Project Soli was demonstrated inside of a prototype smartwatch this morning on the last day of Google I/O, which had the developer crowd cheering quite loudly. Project Soli is Google’s attempt to remove the physical interaction we have with tech devices, and I do mean that literally.
By minimizing the size of radar chips, which is no easy task by any means, Project Soli reacts to air gestures made by a user, then interprets that data into commands for a smartwatch or other various devices, such as a Bluetooth speaker. For example, if a user holds their hand up to a smartwatch, then does a pinch and twist motion, you could view and scroll through text on the smartwatch.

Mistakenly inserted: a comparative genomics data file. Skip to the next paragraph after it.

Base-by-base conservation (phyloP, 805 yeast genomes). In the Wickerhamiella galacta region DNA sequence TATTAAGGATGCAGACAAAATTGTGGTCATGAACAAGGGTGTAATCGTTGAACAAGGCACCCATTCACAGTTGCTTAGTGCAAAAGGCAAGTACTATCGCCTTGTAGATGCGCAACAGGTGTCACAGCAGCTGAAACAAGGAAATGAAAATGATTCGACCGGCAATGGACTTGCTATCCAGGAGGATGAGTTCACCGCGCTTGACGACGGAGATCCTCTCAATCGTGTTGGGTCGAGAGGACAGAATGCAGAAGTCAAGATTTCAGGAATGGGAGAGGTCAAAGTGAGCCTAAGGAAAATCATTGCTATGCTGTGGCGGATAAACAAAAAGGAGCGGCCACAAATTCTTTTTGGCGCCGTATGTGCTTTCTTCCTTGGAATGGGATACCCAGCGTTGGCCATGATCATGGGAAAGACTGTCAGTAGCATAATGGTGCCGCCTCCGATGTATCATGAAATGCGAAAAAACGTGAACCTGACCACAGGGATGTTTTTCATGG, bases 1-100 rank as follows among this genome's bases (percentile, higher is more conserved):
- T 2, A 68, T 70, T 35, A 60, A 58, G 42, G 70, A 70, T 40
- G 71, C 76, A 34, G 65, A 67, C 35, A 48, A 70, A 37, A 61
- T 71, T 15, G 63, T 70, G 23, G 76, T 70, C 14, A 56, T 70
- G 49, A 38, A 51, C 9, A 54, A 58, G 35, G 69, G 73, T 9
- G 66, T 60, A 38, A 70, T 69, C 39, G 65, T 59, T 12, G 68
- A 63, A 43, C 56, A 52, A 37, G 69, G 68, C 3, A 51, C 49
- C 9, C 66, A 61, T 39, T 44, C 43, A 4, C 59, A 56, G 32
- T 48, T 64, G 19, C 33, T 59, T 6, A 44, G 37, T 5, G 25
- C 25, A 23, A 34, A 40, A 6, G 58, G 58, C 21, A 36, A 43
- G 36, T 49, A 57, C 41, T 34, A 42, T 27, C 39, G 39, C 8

As of right now, Project Soli is nowhere near ready for consumer consumption, but with Google showing it off at Google I/O and beginning to get developers interested, it could help the company breakthrough many of the existing boundaries that are currently in place. One of those boundaries, specific to the Bluetooth speaker implementation, are the vibrations made from said speaker. Soli is developed to recognize the slightest of gesture movements in the air in front of it, but while inside of a vibrating box (speaker), the gesture interpreting becomes quite difficult. Problems such as these are what the Project Soli team are working to overcome.
However, the demo given during I/O with the smartwatch was pretty incredible, and as soon as the session is posted onto YouTube for sharing, we will update the post with it. It should be required viewing for all. In the meantime, The Verge went hands-on with Project Soli at Google HQ. Check out their video below.